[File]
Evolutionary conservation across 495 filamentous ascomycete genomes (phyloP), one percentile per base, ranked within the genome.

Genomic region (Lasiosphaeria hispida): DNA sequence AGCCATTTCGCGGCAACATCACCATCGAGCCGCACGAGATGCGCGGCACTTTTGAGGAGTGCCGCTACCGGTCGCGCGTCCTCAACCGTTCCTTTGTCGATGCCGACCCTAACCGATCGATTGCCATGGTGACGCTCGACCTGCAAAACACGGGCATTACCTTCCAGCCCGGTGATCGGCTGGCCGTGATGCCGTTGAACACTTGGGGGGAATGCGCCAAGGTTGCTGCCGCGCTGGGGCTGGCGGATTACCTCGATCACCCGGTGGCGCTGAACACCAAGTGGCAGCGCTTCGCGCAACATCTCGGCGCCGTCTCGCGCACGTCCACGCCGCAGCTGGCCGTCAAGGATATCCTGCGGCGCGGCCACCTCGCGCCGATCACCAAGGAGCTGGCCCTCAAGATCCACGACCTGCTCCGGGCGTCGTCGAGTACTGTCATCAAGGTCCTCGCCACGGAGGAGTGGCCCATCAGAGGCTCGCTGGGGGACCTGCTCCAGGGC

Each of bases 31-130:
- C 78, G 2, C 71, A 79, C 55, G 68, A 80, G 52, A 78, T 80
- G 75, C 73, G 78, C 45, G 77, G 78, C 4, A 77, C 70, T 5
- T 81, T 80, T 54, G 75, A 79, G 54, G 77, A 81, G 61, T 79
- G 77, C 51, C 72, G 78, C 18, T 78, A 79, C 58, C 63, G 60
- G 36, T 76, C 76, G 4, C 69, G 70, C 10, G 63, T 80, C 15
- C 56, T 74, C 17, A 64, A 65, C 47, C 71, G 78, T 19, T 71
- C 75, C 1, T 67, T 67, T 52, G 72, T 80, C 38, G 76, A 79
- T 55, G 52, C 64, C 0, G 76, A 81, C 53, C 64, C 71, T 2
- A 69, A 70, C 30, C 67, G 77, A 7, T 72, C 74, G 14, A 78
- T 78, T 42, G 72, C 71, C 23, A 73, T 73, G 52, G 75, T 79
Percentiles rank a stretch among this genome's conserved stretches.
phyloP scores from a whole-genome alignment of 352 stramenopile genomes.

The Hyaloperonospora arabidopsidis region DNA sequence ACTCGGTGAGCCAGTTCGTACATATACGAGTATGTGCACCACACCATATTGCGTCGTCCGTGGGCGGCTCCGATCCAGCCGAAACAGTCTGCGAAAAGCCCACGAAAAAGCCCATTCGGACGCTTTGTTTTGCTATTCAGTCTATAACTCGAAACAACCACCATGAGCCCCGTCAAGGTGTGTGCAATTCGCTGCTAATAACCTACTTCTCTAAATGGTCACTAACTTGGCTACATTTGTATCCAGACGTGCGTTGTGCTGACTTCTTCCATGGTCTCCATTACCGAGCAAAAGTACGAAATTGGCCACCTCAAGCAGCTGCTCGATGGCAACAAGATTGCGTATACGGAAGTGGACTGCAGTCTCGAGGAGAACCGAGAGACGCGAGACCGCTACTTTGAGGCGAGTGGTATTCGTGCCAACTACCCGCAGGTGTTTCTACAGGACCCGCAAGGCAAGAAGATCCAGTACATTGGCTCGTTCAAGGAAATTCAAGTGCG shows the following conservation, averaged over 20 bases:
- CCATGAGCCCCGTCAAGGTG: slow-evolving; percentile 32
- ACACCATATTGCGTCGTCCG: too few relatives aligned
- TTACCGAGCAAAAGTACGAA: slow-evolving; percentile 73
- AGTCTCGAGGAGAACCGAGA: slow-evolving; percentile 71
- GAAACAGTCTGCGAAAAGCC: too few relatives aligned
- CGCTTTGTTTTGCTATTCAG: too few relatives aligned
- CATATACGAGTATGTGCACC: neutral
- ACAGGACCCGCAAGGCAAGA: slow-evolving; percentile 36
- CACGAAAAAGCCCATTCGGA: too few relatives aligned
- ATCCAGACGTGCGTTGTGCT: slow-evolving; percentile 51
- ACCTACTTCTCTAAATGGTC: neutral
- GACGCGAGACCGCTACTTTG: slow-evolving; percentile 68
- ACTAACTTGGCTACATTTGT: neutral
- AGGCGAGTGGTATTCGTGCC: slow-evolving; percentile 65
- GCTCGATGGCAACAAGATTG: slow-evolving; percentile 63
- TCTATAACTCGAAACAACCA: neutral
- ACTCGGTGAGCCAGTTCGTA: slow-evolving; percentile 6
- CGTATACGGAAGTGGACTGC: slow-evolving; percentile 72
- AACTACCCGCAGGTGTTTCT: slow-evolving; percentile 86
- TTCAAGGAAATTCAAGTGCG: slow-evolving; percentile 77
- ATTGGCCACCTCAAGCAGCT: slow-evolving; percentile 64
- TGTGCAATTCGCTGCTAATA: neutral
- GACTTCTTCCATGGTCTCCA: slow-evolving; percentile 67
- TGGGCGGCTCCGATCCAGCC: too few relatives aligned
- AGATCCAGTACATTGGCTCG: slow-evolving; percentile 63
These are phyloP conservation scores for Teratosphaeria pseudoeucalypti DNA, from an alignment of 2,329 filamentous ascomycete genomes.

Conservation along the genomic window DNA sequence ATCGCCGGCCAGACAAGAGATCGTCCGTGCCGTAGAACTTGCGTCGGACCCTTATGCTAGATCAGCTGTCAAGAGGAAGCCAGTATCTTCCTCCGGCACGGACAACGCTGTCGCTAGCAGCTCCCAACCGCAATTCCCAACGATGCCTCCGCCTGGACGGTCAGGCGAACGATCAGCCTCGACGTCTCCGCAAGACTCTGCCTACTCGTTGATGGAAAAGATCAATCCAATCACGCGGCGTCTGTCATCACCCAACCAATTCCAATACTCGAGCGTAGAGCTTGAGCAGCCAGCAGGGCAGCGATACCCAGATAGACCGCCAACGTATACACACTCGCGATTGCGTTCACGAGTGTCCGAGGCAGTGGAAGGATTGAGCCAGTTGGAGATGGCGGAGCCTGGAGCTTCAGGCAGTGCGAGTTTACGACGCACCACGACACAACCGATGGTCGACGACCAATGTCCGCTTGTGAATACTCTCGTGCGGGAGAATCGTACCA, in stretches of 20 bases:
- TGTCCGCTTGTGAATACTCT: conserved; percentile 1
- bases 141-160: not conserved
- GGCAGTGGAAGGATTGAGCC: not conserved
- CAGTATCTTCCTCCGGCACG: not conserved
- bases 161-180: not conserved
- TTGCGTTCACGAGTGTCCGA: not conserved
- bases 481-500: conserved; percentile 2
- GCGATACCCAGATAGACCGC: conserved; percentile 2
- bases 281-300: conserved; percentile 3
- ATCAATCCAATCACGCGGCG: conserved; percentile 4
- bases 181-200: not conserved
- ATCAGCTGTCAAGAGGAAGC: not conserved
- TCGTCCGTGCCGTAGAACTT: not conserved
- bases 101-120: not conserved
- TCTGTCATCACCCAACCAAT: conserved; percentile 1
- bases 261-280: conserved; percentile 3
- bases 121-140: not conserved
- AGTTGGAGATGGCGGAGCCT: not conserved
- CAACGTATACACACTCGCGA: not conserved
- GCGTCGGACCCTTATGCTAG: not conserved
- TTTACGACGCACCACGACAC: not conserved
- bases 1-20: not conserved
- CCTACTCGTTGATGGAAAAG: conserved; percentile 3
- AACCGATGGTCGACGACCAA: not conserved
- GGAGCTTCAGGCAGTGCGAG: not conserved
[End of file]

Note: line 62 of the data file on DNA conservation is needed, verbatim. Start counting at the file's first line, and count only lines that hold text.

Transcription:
- CAACGTATACACACTCGCGA: not conserved